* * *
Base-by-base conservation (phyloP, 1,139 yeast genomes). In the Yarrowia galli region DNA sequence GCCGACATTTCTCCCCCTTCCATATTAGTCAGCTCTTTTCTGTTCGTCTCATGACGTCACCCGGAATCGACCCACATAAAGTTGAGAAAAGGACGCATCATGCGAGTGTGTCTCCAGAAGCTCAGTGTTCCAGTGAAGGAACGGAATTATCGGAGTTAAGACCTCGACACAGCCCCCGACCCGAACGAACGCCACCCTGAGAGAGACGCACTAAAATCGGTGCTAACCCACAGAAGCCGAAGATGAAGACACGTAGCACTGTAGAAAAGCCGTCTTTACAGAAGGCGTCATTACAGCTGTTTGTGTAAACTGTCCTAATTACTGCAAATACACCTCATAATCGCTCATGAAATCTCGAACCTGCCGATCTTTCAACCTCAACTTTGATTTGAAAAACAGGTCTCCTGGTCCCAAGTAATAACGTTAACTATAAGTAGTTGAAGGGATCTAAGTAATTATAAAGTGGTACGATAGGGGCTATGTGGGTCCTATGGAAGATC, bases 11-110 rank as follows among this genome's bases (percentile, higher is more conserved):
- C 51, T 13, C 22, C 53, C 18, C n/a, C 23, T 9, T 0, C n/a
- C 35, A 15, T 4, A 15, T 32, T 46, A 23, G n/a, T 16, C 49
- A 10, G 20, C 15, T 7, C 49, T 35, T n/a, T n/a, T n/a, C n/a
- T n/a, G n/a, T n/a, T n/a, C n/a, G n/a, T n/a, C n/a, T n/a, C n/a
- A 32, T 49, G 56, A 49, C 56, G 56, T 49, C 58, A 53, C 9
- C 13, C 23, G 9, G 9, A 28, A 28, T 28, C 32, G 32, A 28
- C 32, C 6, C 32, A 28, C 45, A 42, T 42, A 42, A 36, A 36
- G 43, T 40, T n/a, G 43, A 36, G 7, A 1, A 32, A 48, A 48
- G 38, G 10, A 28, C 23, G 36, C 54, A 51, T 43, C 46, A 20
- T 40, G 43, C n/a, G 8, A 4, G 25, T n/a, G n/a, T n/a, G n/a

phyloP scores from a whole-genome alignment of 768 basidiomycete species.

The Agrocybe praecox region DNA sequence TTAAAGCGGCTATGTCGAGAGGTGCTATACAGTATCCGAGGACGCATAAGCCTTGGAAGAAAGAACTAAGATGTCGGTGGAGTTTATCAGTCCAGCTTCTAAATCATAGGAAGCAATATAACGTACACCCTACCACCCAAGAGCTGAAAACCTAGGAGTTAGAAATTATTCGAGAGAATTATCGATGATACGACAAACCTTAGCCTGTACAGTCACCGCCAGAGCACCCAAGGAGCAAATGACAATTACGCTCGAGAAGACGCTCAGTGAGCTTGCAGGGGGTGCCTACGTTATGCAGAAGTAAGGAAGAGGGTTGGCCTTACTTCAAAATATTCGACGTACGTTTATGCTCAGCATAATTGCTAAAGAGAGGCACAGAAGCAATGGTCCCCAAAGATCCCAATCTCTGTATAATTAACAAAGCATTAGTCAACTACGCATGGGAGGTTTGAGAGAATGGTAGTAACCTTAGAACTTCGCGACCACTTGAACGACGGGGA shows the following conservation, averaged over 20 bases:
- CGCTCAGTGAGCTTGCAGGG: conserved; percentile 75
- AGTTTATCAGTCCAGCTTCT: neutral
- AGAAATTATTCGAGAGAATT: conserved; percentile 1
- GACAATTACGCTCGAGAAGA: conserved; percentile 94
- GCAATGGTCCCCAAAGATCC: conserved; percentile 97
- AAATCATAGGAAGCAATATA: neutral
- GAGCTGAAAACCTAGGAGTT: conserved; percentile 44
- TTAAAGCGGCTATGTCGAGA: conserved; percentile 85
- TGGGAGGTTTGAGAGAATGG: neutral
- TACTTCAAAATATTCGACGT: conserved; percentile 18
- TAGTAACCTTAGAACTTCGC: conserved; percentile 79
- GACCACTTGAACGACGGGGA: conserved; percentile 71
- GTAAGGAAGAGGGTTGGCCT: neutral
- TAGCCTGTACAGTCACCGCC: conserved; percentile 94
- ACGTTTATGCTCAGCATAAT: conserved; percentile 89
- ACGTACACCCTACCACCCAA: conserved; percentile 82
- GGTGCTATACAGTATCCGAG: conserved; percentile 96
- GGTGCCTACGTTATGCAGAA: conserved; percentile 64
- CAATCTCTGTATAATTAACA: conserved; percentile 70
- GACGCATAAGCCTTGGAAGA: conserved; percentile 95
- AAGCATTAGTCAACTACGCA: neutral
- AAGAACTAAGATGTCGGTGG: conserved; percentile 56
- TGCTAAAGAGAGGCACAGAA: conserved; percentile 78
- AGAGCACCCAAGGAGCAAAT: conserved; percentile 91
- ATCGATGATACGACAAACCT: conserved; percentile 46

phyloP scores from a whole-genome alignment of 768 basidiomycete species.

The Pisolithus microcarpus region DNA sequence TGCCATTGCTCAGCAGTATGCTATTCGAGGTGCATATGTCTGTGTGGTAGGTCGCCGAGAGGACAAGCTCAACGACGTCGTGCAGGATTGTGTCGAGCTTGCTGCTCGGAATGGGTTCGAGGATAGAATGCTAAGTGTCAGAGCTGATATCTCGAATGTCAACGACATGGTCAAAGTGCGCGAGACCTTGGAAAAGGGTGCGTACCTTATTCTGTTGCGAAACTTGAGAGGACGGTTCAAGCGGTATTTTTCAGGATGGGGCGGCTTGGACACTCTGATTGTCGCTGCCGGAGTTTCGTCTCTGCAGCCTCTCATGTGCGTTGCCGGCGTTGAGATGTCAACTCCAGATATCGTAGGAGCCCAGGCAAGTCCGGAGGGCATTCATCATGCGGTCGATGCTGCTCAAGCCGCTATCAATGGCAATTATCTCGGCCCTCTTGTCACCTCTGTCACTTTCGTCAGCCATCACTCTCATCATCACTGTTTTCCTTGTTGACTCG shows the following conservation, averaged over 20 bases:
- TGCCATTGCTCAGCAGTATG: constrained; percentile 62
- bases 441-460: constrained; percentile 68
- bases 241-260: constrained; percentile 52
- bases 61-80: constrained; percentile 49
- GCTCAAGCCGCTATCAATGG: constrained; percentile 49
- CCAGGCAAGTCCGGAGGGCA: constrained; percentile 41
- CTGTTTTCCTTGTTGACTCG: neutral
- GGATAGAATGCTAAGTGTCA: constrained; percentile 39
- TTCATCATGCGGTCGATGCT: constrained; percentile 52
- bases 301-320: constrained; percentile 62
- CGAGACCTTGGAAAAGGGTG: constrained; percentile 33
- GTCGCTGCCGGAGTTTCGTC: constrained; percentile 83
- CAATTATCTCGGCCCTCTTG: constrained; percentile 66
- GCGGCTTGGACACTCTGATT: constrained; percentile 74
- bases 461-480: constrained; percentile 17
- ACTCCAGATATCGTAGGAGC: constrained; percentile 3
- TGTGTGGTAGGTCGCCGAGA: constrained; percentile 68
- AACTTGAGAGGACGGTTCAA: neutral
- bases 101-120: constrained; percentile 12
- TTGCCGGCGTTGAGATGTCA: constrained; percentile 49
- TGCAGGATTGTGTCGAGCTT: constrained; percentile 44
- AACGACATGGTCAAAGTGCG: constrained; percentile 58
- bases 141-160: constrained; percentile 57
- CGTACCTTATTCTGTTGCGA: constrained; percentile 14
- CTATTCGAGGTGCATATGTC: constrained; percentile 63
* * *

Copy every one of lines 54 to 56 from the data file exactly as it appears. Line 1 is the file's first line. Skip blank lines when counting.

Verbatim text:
- GCGGCTTGGACACTCTGATT: constrained; percentile 74
- bases 461-480: constrained; percentile 17
- ACTCCAGATATCGTAGGAGC: constrained; percentile 3